The hypothalamic-pituitary-thyroid axis: fundamental axis of our energy metabolism.
All these neuroendocrine axes present an interrelation and constant influence. They are physiological axes, respond to different stimuli and are responsible for the coordination of vital functions.
But, on many occasions, the demands of the environment are too demanding and the balance is broken. For example, the stress axis or hypothalamic-pituitary-adrenal axis allows us to acutely escape from danger. However, we cannot escape a lifetime of danger. The over demand of this axis can make it dysfunctional and exhaust it.
This stress axis will influence the rest of the neuroendocrine axes. For example, paralyzing the hypothalamic-pituitary-gonadal axis (axis of sexual hormones and reproductive function). It is logical: first we prioritize the survival of the individual and then the survival of the species.
At the same time, this over-activation of the stress axis will slow down the thyroid axis, which will be in charge of activating the energy metabolism in our cells.
The immune system is organized, redundant and balanced:
Its only function is not to defend us as if it were an army.
Its main task is to monitor to maintain the balance of the organism, in close union with the neuroendocrine system. This surveillance function does not imply that our immune cells behave like policemen or soldiers. The function of the immune system goes further, monitoring errors of judgment and understanding. Our immune system is capable of detecting danger, determining and organizing effector responses.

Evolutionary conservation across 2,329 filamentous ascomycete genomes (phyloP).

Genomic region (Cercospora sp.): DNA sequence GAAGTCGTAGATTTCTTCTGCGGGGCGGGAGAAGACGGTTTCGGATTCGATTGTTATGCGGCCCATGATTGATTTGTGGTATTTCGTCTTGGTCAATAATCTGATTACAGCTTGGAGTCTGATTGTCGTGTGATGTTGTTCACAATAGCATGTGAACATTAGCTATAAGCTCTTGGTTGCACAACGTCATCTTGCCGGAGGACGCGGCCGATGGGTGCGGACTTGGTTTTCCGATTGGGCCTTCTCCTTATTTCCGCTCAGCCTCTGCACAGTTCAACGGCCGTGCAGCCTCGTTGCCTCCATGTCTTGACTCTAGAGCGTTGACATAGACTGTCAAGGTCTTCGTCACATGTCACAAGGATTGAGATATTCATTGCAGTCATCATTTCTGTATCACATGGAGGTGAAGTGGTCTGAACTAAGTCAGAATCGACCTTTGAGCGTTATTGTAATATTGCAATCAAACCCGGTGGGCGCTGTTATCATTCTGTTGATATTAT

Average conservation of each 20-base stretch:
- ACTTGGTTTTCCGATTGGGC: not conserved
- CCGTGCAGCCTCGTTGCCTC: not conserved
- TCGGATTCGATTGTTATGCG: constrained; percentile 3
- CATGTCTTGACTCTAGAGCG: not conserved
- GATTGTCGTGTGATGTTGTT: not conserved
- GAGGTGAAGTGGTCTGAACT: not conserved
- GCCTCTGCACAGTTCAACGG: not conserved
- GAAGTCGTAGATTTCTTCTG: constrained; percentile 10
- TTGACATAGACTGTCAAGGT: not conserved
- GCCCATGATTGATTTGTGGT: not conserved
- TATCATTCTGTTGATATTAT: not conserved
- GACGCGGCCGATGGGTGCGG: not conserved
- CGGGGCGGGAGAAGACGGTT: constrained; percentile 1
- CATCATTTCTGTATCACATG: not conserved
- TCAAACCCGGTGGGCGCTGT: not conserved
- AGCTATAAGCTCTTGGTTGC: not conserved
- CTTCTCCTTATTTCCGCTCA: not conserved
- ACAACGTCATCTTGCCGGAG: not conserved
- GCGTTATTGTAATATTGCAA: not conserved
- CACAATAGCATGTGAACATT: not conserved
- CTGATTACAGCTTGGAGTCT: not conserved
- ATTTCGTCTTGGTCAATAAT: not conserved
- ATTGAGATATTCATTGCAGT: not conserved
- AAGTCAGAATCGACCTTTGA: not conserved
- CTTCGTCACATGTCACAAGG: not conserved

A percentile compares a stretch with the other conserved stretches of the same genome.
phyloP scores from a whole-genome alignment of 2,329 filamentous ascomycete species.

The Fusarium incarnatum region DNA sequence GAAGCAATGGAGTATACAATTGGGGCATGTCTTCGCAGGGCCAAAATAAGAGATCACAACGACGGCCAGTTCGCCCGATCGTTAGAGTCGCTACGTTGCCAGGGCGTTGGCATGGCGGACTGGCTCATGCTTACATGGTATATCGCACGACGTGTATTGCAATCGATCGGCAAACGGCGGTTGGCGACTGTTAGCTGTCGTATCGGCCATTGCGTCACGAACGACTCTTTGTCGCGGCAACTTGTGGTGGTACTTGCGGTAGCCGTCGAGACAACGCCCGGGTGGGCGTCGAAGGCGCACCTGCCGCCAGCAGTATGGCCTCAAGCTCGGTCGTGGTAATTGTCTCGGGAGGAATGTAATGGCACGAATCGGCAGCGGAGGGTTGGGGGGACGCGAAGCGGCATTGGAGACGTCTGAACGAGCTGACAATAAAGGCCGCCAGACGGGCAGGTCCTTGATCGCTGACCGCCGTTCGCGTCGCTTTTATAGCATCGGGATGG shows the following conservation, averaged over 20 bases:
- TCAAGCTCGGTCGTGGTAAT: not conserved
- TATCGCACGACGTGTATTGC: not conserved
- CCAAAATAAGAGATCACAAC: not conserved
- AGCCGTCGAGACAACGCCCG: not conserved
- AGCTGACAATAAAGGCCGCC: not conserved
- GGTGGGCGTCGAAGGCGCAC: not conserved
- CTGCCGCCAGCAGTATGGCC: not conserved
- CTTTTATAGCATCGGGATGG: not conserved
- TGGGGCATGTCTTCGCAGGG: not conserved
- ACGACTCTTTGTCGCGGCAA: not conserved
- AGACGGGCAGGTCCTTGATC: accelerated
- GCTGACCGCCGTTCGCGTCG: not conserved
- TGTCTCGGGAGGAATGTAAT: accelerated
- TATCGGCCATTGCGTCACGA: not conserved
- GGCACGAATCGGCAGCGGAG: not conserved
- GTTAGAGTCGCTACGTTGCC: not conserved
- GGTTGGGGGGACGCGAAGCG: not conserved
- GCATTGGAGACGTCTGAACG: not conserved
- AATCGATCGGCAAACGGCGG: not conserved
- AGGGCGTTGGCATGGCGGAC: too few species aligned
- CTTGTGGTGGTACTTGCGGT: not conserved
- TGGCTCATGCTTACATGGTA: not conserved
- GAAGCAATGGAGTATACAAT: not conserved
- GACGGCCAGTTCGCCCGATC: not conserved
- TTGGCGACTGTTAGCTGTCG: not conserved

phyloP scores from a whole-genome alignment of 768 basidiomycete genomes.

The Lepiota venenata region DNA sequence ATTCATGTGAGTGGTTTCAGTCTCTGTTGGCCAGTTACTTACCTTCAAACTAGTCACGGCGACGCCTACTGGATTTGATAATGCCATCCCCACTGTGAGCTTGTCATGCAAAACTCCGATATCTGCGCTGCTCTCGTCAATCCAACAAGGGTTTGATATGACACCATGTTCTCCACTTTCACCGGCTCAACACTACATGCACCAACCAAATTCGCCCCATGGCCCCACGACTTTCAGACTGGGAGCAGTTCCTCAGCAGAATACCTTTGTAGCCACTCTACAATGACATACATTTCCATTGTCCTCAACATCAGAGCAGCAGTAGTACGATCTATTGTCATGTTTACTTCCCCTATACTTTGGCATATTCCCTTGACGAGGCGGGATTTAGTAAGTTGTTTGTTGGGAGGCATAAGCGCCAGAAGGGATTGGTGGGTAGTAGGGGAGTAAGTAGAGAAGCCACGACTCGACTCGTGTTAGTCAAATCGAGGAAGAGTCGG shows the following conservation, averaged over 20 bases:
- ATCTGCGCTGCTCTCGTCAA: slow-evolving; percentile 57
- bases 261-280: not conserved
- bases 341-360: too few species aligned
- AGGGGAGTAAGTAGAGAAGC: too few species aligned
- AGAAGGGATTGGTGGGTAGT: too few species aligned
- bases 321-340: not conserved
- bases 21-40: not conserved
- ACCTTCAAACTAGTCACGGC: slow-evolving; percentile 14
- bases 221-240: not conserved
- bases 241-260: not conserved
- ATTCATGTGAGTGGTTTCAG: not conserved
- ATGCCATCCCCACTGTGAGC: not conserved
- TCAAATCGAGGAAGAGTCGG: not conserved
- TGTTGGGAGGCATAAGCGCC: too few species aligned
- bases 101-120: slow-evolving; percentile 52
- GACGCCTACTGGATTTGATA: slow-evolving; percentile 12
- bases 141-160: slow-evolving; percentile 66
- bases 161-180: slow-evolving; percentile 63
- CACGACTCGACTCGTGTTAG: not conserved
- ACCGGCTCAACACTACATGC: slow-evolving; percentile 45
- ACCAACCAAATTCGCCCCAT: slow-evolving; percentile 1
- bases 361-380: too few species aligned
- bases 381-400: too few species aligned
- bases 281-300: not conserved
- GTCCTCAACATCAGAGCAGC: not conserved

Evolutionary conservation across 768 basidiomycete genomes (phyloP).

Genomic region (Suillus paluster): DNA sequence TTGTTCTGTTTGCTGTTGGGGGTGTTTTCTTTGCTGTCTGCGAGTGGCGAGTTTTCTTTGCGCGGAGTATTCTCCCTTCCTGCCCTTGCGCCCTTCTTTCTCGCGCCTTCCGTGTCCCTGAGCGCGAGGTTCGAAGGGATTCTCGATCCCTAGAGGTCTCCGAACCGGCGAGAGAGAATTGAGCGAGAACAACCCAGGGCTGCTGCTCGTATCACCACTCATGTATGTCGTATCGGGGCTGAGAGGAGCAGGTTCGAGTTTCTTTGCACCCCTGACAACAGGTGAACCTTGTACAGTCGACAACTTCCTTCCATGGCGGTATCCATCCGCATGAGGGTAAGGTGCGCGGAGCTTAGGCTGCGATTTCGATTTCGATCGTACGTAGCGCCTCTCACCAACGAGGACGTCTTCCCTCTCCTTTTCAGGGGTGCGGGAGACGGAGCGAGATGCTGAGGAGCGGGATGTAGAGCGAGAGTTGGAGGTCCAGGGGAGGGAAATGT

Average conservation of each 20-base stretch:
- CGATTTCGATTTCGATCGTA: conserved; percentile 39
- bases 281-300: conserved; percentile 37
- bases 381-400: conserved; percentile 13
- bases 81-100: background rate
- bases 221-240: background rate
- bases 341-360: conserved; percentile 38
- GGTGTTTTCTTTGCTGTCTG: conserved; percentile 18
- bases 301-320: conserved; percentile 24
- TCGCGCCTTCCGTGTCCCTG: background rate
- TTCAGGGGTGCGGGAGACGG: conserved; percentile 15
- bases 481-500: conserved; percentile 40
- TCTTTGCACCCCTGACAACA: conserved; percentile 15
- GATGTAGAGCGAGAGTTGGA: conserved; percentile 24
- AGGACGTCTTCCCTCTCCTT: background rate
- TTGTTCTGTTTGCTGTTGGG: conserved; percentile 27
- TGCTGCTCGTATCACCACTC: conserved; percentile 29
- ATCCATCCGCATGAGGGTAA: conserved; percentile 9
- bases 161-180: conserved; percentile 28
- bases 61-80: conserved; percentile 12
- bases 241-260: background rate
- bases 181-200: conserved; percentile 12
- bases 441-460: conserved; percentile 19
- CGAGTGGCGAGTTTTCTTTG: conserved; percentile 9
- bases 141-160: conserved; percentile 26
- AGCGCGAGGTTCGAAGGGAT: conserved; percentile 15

This effector response can be carried out by inducing immunity or tolerance. Immunity serves to organize effector responses against enemies. However, immunological tolerance has to do with what is ours: with recognizing our own cells and tissues and not attacking them, but tolerating them.
Both mechanisms of immune alert and tolerance are key to balance and coexistence.
Our immunity is composed first of our barriers, like the castle wall, which prevent the entry of pathogens or toxins. This external barrier is our common mucosal system (skin, gastrointestinal mucosa, vaginal mucosa, nasal and respiratory mucosa…). That is, the parts of our body that are in contact with the outside.
This common mucosal system has the peculiarity of having added structures that contain immune cells. We would therefore speak of mucosa-associated lymphoid tissue.
All these mucous membranes have a great intercommunication via the lymphatic system. And within this great barrier, we have different armies. An innate immune system, typical of vertebrates: fast, imprecise, non-specific. Attack, neutralize and then ask. We could make an analogy and we would talk about the riot police in a demonstration of radicals.
The next army is the adaptive immune system, typical of human beings and made up of T and B lymphocytes. It is responsible for the production of antibodies. These need specificity so they are slower. We could consider them the scientific police.
Immunity, therefore, can be innate or adaptive.
The innate recognizes highly conserved danger signals in microorganisms. It generates fast and vigorous responses that eliminate more than 90% of the invading agents. The acquired one revolves around the lymphocytes, which are highly specific, varied and efficient. Over time, they mature and become cells with immunological memory, necessary for the exercise of the effector phase and to face second infections.
Both armies are coordinated to establish coordinated responses aimed at our immunity or tolerance.
Therefore, the neuro-immune-endocrine system is the true conductor of everything that happens in our body. Always having as its sole purpose, internal balance or homeostasis.